Ware v. BenediktAnnotate this Case
280 S.W.2d 234 (1955)
J. Darrell WARE et al., Appellants, v. Alex BENEDIKT, AppeUee.
Supreme Court of Arkansas.
June 13, 1955.
*235 H. A. Tucker, Hot Springs, Bailey, Warren & Bullion, Little Rock, for appellants.
Richard W. Hobbs, Hot Springs, for appellee.
The question for determination is the validity of a by-law of a public hospital which requires the approval and recommendation of a county medical society as a condition precedent to the right of a duly licensed physician and surgeon to practice his profession in such hospital.
Appellee, Dr. Alex Benedikt, is a native of Germany and graduated from Heidelberg University School of Medicine in 1924. After 4 years training in city and county hospitals at Stuttgart, Germany, he practiced medicine there until 1936 when he immigrated to this country and established his residence at Hot Springs, Arkansas. After passing the examination and complying with other requirements in the state of Texas he was admitted and licensed to practice medicine there. Subsequently, he was duly licensed to practice in this state by the Arkansas Medical Board on the basis of reciprocity with Texas. Since 1937 he has practiced medicine in the city of Hot Springs and is duly licensed as a qualified physician by the United States Department of Interior. During the past fifteen years appellee has applied for membership in the Garland County Medical Society 12 times and each time his application has been rejected. Officials of the society have declined to give a reason for the systematic exclusion.
Appellants are the administrator and members of the Board of Governors of the Ouachita General Hospital, a county hospital constructed under the provisions of Amendment 32 to the Arkansas Constitution and supported by public funds. All of the appellants are business men. Appellee's application to the Board of Governors for admission to practice in the hospital and to have his patients admitted for treatment therein was denied on the ground that he was not a member of the Garland County Medical Society as required by Article 5 of the hospital by-laws. Thereupon he instituted this suit to enjoin appellants from further denying him staff privileges and use of the facilities of said hospital as a duly licensed physician and surgeon. After appellants had demurred to the complaint they were advised by the attorney general that Article 5 of said by-laws was invalid and unconstitutional. An answer was then filed alleging that Article 5 had been amended so as to make the approval arid recommendation of the Garland County Medical Society a prerequisite to admission to use of the hospital facilities by a physician instead of the former requirement of membership in said society.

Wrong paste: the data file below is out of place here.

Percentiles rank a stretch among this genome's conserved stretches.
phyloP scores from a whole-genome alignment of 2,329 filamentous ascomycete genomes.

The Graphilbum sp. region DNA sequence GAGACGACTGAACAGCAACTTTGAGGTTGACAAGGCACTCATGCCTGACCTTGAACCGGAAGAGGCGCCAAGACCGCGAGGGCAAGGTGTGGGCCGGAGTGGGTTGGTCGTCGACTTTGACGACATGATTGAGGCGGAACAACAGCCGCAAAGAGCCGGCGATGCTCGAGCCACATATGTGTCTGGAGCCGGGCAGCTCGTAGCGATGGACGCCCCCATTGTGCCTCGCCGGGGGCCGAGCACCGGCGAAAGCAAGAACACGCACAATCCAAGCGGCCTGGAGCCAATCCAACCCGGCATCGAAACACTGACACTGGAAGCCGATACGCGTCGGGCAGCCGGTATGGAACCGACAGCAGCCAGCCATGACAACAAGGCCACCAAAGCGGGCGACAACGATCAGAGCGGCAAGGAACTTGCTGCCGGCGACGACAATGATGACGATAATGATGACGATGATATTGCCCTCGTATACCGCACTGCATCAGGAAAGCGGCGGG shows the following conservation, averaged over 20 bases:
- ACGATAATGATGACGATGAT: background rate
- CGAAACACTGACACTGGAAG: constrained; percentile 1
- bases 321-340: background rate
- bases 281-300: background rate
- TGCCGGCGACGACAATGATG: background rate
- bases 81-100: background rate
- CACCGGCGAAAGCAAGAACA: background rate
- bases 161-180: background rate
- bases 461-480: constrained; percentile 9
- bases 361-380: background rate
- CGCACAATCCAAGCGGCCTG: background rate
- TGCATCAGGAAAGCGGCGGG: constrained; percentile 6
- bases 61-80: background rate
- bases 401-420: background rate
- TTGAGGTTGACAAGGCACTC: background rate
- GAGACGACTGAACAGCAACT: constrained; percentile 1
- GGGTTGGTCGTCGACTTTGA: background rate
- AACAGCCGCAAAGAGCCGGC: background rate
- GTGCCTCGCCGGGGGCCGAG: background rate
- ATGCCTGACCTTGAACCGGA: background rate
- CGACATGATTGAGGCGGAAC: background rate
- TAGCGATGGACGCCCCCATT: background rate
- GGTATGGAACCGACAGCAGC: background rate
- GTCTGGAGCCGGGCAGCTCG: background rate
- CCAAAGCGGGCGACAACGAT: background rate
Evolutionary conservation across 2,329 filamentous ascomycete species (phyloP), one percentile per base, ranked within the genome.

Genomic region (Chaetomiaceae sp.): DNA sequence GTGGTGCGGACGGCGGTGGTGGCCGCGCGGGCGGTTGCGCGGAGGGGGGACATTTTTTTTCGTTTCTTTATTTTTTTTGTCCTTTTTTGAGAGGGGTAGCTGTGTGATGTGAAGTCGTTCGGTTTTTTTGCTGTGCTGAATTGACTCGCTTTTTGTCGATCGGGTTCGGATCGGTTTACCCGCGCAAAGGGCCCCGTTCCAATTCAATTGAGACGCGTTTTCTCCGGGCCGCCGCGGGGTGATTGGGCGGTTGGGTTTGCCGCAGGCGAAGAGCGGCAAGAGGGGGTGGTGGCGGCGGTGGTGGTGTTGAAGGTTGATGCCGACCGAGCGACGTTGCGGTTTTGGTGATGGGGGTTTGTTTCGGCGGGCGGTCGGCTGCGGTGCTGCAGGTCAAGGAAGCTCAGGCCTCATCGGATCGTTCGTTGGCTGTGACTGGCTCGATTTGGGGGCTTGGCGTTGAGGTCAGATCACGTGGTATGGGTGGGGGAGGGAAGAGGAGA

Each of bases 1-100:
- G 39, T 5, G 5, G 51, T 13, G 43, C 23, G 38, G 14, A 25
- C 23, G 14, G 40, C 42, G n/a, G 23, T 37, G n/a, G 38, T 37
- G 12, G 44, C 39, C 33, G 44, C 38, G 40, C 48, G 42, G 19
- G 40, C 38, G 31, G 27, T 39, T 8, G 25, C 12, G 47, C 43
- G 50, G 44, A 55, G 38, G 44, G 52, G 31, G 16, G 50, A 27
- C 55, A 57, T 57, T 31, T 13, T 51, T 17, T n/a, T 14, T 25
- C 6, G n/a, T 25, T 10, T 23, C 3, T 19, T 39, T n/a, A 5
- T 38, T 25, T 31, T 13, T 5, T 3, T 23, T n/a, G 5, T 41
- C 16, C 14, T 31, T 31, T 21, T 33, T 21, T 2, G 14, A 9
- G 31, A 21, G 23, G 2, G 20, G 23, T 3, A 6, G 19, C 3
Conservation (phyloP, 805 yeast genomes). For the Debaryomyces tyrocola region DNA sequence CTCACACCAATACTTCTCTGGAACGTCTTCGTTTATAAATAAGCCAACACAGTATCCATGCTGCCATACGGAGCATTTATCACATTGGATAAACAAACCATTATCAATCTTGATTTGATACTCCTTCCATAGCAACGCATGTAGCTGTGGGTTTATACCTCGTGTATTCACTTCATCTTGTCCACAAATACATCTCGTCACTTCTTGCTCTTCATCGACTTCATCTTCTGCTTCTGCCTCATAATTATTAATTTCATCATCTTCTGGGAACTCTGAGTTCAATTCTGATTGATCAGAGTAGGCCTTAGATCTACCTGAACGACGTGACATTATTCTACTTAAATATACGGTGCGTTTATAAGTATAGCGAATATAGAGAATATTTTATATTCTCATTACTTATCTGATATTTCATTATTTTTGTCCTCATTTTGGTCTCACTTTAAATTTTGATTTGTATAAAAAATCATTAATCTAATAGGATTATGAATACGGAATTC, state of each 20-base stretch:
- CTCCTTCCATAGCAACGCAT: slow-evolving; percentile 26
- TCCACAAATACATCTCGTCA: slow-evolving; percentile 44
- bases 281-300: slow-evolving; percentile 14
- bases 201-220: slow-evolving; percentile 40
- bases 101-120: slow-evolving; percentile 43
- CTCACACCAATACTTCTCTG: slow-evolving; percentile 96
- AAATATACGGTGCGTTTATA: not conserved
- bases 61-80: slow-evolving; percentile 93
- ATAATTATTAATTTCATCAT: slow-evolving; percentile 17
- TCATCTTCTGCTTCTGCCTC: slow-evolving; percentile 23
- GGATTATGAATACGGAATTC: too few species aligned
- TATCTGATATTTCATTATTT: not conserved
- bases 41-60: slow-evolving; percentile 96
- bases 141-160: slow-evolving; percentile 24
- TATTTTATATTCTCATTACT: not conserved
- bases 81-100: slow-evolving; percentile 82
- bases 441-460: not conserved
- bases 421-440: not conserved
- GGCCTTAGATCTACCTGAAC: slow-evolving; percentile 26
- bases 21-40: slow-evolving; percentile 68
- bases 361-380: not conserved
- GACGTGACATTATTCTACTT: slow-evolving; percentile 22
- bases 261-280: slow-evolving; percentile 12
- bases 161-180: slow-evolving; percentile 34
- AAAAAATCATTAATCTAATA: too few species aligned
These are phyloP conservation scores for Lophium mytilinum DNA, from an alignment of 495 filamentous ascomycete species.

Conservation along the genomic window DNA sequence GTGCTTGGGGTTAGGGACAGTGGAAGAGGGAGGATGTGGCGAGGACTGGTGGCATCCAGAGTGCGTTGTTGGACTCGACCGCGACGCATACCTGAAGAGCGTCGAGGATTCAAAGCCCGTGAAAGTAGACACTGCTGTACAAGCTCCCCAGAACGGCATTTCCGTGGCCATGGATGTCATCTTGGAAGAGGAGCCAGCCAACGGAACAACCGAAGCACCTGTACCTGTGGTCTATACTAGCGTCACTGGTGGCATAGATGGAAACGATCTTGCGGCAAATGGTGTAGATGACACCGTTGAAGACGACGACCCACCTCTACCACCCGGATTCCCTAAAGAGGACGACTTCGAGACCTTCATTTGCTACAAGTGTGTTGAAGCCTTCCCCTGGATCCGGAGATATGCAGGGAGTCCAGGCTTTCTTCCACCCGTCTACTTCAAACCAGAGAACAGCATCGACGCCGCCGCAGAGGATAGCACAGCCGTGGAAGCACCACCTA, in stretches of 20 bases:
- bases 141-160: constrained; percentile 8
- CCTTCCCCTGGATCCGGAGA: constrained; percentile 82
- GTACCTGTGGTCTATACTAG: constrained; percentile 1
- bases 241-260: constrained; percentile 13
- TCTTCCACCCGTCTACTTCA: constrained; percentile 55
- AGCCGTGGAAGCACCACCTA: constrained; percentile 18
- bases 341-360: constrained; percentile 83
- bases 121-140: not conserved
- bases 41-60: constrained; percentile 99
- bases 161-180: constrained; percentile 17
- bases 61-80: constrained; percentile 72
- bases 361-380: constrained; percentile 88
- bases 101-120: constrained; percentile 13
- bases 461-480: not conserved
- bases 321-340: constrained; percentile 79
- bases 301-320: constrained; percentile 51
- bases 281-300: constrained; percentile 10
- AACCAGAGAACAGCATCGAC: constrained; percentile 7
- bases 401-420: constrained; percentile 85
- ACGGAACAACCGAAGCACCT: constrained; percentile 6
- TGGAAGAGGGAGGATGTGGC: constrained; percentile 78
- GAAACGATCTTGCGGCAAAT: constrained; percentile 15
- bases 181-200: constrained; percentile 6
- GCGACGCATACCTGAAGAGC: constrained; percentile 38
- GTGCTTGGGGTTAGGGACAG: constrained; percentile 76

Trial resulted in a finding in appellee's favor and entry of a decree restraining appellants from denying staff privileges in said hospital to appellee so long as he remained a duly qualified and licensed physician in this state and abided by all reasonable hospital rules and regulations applicable alike to all physicians on the medical staff. Hence the effect of the decree *236 was to hold the amended by-law unreasonable and invalid and this is the sole issue presented.
The general rule is that a regular licensed physician and surgeon has the right to practice in the public hospitals of the state so long as he stays within the law and conforms to all reasonable rules and regulations of such institutions. 26 Am. Jur., Hospitals and Asylums, Sec. 9; 41 C.J.S., Hospitals, § 5. While a duly licensed practitioner has no right per se to practice his profession in a public hospital and cannot complain of his exclusion therefrom by the operation of reasonable rules and regulations; it is equally well settled that he cannot be deprived of the right or privilege to such practice by rules, regulations, or acts of the institution's governing authorities which are unreasonable, arbitrary, capricious or discriminatory. See Findlay v. Board of Supervisors, 72 Ariz. 58, 230 P.2d 526, 24 A.L.R.2d 841, and authorities cited in an exhaustive annotation of said case in 24 A.L.R.2d 850.